Review of 'Dr. No'

1st film in the 'James Bond' series

dr_no.jpg The British intelligence station chief in Jamaica, John Strangeways, is assassinated. MI6 agent James Bond (Sean Connery) is sent to investigate and determine whether it is related to a case involving the radio jamming of rocket launches from Cape Canaveral. On his arrival in Kingston Bond survives an attempted kidnapping attempt but learns nothing from his assailant after he takes cyanide. His investigations take him to interview a reluctant local fisherman Quarrel (John Kitzmiller) who reveals that despite having no interest in geology Strangeways had been collecting rock samples throughout the Jamaican islands. Detecting radiation in Quarrel's boat Bond manages to convince a reluctant Quarrel to take him to “Crab Quay” despite Quarrel's conviction there is a dragon…

As Bond's first outing “Dr No” manages to firmly establish our view of the character for the many films to follow – The sophisticated, elegant secret agent who always seems to win out in the end…and get the girl (or girls). Here Bond is a bit milder and the action a little less intense but this allows us to soak it all in and understand the character better. Here we are also introduced to the familiar Bond music but, sadly, that is really the only music on the soundtrack likely due to the limited production budget.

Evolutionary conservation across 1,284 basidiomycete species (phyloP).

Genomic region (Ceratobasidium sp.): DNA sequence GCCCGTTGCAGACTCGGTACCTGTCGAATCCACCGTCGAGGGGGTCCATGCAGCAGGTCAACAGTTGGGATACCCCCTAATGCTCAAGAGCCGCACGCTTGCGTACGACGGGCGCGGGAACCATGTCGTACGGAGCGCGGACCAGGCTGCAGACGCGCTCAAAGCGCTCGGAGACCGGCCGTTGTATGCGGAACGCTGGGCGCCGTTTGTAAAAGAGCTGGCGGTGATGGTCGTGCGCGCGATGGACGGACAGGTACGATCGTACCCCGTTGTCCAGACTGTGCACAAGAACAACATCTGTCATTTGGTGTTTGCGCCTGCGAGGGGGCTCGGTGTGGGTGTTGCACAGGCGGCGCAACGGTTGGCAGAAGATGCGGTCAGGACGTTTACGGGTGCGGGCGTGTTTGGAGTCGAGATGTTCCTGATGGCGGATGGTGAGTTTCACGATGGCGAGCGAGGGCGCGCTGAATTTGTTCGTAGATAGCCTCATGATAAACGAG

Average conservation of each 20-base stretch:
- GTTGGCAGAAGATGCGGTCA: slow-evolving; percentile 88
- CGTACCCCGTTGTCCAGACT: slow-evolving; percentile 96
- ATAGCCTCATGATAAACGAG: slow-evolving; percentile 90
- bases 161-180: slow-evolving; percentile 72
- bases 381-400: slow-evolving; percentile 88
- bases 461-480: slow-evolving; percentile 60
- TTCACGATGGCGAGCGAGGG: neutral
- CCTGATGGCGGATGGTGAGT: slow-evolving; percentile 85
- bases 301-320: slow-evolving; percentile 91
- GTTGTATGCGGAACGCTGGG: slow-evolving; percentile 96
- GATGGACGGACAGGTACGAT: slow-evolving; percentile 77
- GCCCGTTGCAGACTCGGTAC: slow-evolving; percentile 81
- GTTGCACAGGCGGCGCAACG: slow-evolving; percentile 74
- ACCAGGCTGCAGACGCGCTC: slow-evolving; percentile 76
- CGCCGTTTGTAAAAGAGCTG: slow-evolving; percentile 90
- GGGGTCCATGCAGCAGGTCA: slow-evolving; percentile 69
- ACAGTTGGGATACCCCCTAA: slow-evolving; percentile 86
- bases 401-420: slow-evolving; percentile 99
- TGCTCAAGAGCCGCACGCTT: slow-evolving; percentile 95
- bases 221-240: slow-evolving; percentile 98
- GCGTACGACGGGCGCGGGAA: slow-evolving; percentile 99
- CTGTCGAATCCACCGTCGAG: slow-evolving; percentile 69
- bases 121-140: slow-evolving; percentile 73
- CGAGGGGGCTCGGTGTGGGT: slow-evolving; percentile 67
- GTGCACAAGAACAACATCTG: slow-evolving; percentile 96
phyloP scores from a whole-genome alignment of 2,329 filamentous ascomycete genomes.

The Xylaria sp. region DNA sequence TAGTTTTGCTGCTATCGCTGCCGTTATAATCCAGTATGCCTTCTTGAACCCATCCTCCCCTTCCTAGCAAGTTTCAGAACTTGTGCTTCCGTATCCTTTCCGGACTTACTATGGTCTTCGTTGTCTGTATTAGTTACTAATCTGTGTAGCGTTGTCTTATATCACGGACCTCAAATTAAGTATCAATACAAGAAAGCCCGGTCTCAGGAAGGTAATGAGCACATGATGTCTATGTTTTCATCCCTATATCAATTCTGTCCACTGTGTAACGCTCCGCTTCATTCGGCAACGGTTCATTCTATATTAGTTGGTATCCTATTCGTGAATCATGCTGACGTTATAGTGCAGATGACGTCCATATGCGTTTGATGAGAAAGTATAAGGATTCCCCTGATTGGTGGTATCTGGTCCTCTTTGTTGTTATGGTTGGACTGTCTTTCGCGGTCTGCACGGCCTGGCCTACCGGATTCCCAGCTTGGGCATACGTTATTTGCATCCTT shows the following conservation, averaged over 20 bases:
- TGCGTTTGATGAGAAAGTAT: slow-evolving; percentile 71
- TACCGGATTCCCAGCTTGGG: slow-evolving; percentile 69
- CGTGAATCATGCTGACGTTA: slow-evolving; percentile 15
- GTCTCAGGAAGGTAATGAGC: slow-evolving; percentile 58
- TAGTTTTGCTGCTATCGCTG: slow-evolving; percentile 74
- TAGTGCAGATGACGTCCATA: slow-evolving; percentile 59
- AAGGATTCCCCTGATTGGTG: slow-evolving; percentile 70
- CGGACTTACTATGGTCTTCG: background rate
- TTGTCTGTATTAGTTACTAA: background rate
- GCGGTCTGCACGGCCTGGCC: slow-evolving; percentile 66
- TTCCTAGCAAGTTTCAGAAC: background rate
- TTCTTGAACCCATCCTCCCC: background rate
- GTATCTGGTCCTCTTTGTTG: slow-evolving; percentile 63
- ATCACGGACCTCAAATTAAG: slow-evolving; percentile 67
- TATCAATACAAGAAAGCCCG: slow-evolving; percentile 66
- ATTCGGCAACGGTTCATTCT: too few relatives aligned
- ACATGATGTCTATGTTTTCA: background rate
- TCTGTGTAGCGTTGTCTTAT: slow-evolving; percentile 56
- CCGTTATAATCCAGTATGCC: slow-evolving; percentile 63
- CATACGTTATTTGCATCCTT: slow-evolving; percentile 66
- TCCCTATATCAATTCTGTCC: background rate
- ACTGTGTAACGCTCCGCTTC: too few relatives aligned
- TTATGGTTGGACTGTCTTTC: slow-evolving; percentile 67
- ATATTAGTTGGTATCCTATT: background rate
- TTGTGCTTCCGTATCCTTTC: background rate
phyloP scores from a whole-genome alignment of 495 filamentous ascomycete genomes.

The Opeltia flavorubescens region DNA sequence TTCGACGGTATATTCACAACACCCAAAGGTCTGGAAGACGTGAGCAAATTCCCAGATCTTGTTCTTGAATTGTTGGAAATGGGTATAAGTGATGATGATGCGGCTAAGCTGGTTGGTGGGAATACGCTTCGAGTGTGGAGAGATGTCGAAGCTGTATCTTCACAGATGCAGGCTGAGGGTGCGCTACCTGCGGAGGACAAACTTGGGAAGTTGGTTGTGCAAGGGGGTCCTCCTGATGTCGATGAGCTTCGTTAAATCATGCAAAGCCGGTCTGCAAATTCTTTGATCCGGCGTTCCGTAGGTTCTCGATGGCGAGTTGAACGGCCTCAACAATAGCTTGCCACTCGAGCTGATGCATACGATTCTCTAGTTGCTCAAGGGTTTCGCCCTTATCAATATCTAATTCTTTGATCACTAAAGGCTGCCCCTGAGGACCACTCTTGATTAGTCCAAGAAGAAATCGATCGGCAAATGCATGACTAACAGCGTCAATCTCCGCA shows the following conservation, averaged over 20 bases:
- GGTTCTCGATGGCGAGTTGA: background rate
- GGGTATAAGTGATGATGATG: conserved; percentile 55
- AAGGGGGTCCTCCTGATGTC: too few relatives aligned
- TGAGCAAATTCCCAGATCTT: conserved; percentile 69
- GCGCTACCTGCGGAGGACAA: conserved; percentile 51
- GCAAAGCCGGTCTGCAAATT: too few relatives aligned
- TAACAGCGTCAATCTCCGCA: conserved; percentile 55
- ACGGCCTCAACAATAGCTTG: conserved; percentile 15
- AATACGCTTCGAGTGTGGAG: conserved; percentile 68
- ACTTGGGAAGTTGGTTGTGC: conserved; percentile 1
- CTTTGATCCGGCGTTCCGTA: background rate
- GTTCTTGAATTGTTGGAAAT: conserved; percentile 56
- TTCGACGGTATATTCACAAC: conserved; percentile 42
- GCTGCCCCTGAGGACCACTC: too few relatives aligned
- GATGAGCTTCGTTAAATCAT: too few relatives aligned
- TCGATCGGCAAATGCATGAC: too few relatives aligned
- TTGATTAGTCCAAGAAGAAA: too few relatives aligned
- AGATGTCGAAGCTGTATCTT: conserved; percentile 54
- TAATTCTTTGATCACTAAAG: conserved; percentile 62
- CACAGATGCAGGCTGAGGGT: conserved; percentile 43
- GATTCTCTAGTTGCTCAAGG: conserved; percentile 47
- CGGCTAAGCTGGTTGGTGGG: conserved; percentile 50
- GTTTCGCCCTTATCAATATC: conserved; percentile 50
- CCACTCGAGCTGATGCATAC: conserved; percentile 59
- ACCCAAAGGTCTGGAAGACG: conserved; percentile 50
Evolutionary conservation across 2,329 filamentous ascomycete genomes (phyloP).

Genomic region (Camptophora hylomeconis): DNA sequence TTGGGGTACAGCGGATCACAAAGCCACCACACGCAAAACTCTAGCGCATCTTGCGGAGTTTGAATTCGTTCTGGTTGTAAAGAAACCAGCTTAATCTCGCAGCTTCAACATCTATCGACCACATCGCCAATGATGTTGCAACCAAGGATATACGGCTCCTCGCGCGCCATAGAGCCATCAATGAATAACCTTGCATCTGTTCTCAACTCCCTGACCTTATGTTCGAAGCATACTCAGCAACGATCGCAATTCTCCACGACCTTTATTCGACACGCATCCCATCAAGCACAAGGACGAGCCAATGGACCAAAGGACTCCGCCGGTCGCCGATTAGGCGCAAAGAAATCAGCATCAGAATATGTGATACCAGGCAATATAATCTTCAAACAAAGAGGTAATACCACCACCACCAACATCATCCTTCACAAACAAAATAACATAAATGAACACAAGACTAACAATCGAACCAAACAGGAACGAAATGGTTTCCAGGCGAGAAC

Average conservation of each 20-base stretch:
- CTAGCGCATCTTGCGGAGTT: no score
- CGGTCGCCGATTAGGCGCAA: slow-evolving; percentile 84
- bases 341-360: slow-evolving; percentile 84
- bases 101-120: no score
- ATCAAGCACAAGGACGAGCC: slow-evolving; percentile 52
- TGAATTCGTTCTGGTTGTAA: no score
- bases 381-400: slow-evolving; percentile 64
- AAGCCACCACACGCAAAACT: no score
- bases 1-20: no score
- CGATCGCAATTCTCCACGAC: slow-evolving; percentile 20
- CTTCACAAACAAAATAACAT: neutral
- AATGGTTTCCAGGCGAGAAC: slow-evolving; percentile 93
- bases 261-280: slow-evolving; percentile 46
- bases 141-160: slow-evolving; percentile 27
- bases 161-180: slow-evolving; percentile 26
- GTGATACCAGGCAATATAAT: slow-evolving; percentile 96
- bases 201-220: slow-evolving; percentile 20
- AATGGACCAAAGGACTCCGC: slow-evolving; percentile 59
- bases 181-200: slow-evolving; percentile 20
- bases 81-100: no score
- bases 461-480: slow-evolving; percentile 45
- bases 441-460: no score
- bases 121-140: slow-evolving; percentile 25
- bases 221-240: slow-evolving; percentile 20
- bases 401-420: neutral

So the film will probably now bore most audiences but those patient enough to watch will appreciate the gentle pacing and suspense it manages to build. Despite the limited budget the sets are still quite amazing and the cinematography fantastic - Vibrant colours, minimalist framing…this is no-nonsense film-making. Dr. No's lair could easily be found in any contemporary film with little adjustment. This is definitely a film ahead of it's time.

The cast performance is adequate with Connery really seeming to easily conveying the relaxed, sophisticated Bond despite this only being his first outing though background material shows that this is largely due to the efforts of the director, Terence Young, who could easily have played Bond himself as he pretty much lived the character - Intellectual, discerning, and physically attractive…very much an image of Fleming's Bond. Ursula Andress as Honey Rider, despite her lack of acting experience is OK on the screen but, frankly, acting is not required for her role. She is here for eye candy and there are no apologies for this. Joseph Wiseman as Dr. No himself sets the standard for future Bond villains, cold, brooding, aloof and convinced of his own self importance. In other words: A man whose character flaws easily set him up for defeat at the hands of 007.

A good start to the franchise that but likely too slow, brooding and lacking in big set pieces for most modern viewer's taste. Indeed, even the sexism found throughout the series is notably tuned down a great deal here. This film is not afraid to delve into their characters…something we never have time for in future instalments. It is worth spending the time watching “Dr. No” to see how it all began and understand the characters we have seen time and time again over the years.

Rating: “Really good but I have some issues”

Review Date: 2020-01-05

Directed by: Terence Young

Studio: Eon Productions

Year: 1962

Length: 110 minutes

Genre: Action/Adventure

Other reviewed films in the 'James Bond' series:

Other reviewed films by Terence Young: